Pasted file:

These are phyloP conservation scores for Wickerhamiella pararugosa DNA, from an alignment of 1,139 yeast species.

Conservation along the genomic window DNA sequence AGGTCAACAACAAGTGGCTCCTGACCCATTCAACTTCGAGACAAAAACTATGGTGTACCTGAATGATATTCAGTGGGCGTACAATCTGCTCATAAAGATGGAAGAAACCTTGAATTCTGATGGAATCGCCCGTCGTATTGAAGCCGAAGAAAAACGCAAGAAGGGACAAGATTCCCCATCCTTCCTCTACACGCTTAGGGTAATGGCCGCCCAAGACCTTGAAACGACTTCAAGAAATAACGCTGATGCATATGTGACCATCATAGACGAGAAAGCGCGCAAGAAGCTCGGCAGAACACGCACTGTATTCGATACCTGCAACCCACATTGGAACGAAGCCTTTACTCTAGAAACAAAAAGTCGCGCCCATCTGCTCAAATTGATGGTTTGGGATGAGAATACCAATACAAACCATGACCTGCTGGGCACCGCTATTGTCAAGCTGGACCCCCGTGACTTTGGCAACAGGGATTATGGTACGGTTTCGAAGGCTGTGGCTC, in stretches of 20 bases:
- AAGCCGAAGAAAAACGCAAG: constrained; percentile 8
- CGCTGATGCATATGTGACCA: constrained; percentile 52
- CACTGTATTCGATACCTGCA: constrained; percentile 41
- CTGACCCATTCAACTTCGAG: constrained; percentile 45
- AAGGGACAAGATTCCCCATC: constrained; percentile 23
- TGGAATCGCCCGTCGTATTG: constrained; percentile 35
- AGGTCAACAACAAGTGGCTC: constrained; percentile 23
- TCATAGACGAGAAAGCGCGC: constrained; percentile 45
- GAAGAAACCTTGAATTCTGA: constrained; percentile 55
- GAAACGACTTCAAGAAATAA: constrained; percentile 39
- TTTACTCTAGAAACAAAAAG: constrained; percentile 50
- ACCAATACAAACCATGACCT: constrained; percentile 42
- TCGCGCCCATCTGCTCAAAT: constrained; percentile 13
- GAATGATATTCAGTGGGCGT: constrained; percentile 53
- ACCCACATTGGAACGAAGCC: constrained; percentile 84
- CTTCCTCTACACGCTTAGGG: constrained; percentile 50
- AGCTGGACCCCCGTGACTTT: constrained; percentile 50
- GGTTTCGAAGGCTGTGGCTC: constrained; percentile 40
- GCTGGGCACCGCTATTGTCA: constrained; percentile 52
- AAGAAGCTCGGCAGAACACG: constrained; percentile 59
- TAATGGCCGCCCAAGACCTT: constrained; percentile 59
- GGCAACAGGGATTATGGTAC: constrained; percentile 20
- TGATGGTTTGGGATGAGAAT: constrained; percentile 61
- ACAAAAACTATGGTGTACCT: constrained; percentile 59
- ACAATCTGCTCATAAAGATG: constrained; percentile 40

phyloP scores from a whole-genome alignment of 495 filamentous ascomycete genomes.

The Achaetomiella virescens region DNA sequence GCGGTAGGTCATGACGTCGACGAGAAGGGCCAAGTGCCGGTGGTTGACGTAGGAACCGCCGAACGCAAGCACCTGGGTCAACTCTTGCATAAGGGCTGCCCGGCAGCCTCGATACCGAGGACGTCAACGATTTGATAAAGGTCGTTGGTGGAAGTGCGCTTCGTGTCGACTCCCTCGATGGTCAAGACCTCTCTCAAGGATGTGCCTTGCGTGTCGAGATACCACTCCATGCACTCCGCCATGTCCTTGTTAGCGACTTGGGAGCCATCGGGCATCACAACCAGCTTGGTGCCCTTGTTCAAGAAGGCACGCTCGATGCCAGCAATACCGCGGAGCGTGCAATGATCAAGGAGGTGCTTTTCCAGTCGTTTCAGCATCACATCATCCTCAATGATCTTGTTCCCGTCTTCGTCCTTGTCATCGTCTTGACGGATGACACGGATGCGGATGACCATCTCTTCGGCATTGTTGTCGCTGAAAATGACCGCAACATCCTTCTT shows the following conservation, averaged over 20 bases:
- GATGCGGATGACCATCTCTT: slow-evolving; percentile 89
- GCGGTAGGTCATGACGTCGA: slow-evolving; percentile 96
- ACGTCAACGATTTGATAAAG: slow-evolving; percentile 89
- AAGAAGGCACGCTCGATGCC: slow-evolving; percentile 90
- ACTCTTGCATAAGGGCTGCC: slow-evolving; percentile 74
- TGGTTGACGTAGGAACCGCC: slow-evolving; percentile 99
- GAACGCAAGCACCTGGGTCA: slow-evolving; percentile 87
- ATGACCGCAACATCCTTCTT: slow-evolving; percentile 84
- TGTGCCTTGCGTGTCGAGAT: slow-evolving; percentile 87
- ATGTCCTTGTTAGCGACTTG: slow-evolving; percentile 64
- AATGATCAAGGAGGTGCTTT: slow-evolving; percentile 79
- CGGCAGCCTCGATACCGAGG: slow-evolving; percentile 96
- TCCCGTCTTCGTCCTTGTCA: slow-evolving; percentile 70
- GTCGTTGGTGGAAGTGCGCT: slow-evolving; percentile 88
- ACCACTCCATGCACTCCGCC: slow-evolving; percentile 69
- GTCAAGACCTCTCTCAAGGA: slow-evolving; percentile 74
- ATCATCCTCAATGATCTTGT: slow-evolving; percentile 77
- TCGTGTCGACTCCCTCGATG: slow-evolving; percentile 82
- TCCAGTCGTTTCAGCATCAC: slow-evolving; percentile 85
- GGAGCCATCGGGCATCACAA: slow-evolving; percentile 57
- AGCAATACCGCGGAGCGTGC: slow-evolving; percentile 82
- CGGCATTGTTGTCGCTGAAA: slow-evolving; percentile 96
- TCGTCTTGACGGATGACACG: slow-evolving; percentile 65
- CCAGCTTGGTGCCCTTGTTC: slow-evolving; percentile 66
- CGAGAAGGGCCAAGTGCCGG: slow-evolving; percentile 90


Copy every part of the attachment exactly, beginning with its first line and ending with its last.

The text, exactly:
These are phyloP conservation scores for Wickerhamiella pararugosa DNA, from an alignment of 1,139 yeast species.

Conservation along the genomic window DNA sequence AGGTCAACAACAAGTGGCTCCTGACCCATTCAACTTCGAGACAAAAACTATGGTGTACCTGAATGATATTCAGTGGGCGTACAATCTGCTCATAAAGATGGAAGAAACCTTGAATTCTGATGGAATCGCCCGTCGTATTGAAGCCGAAGAAAAACGCAAGAAGGGACAAGATTCCCCATCCTTCCTCTACACGCTTAGGGTAATGGCCGCCCAAGACCTTGAAACGACTTCAAGAAATAACGCTGATGCATATGTGACCATCATAGACGAGAAAGCGCGCAAGAAGCTCGGCAGAACACGCACTGTATTCGATACCTGCAACCCACATTGGAACGAAGCCTTTACTCTAGAAACAAAAAGTCGCGCCCATCTGCTCAAATTGATGGTTTGGGATGAGAATACCAATACAAACCATGACCTGCTGGGCACCGCTATTGTCAAGCTGGACCCCCGTGACTTTGGCAACAGGGATTATGGTACGGTTTCGAAGGCTGTGGCTC, in stretches of 20 bases:
- AAGCCGAAGAAAAACGCAAG: constrained; percentile 8
- CGCTGATGCATATGTGACCA: constrained; percentile 52
- CACTGTATTCGATACCTGCA: constrained; percentile 41
- CTGACCCATTCAACTTCGAG: constrained; percentile 45
- AAGGGACAAGATTCCCCATC: constrained; percentile 23
- TGGAATCGCCCGTCGTATTG: constrained; percentile 35
- AGGTCAACAACAAGTGGCTC: constrained; percentile 23
- TCATAGACGAGAAAGCGCGC: constrained; percentile 45
- GAAGAAACCTTGAATTCTGA: constrained; percentile 55
- GAAACGACTTCAAGAAATAA: constrained; percentile 39
- TTTACTCTAGAAACAAAAAG: constrained; percentile 50
- ACCAATACAAACCATGACCT: constrained; percentile 42
- TCGCGCCCATCTGCTCAAAT: constrained; percentile 13
- GAATGATATTCAGTGGGCGT: constrained; percentile 53
- ACCCACATTGGAACGAAGCC: constrained; percentile 84
- CTTCCTCTACACGCTTAGGG: constrained; percentile 50
- AGCTGGACCCCCGTGACTTT: constrained; percentile 50
- GGTTTCGAAGGCTGTGGCTC: constrained; percentile 40
- GCTGGGCACCGCTATTGTCA: constrained; percentile 52
- AAGAAGCTCGGCAGAACACG: constrained; percentile 59
- TAATGGCCGCCCAAGACCTT: constrained; percentile 59
- GGCAACAGGGATTATGGTAC: constrained; percentile 20
- TGATGGTTTGGGATGAGAAT: constrained; percentile 61
- ACAAAAACTATGGTGTACCT: constrained; percentile 59
- ACAATCTGCTCATAAAGATG: constrained; percentile 40

phyloP scores from a whole-genome alignment of 495 filamentous ascomycete genomes.

The Achaetomiella virescens region DNA sequence GCGGTAGGTCATGACGTCGACGAGAAGGGCCAAGTGCCGGTGGTTGACGTAGGAACCGCCGAACGCAAGCACCTGGGTCAACTCTTGCATAAGGGCTGCCCGGCAGCCTCGATACCGAGGACGTCAACGATTTGATAAAGGTCGTTGGTGGAAGTGCGCTTCGTGTCGACTCCCTCGATGGTCAAGACCTCTCTCAAGGATGTGCCTTGCGTGTCGAGATACCACTCCATGCACTCCGCCATGTCCTTGTTAGCGACTTGGGAGCCATCGGGCATCACAACCAGCTTGGTGCCCTTGTTCAAGAAGGCACGCTCGATGCCAGCAATACCGCGGAGCGTGCAATGATCAAGGAGGTGCTTTTCCAGTCGTTTCAGCATCACATCATCCTCAATGATCTTGTTCCCGTCTTCGTCCTTGTCATCGTCTTGACGGATGACACGGATGCGGATGACCATCTCTTCGGCATTGTTGTCGCTGAAAATGACCGCAACATCCTTCTT shows the following conservation, averaged over 20 bases:
- GATGCGGATGACCATCTCTT: slow-evolving; percentile 89
- GCGGTAGGTCATGACGTCGA: slow-evolving; percentile 96
- ACGTCAACGATTTGATAAAG: slow-evolving; percentile 89
- AAGAAGGCACGCTCGATGCC: slow-evolving; percentile 90
- ACTCTTGCATAAGGGCTGCC: slow-evolving; percentile 74
- TGGTTGACGTAGGAACCGCC: slow-evolving; percentile 99
- GAACGCAAGCACCTGGGTCA: slow-evolving; percentile 87
- ATGACCGCAACATCCTTCTT: slow-evolving; percentile 84
- TGTGCCTTGCGTGTCGAGAT: slow-evolving; percentile 87
- ATGTCCTTGTTAGCGACTTG: slow-evolving; percentile 64
- AATGATCAAGGAGGTGCTTT: slow-evolving; percentile 79
- CGGCAGCCTCGATACCGAGG: slow-evolving; percentile 96
- TCCCGTCTTCGTCCTTGTCA: slow-evolving; percentile 70
- GTCGTTGGTGGAAGTGCGCT: slow-evolving; percentile 88
- ACCACTCCATGCACTCCGCC: slow-evolving; percentile 69
- GTCAAGACCTCTCTCAAGGA: slow-evolving; percentile 74
- ATCATCCTCAATGATCTTGT: slow-evolving; percentile 77
- TCGTGTCGACTCCCTCGATG: slow-evolving; percentile 82
- TCCAGTCGTTTCAGCATCAC: slow-evolving; percentile 85
- GGAGCCATCGGGCATCACAA: slow-evolving; percentile 57
- AGCAATACCGCGGAGCGTGC: slow-evolving; percentile 82
- CGGCATTGTTGTCGCTGAAA: slow-evolving; percentile 96
- TCGTCTTGACGGATGACACG: slow-evolving; percentile 65
- CCAGCTTGGTGCCCTTGTTC: slow-evolving; percentile 66
- CGAGAAGGGCCAAGTGCCGG: slow-evolving; percentile 90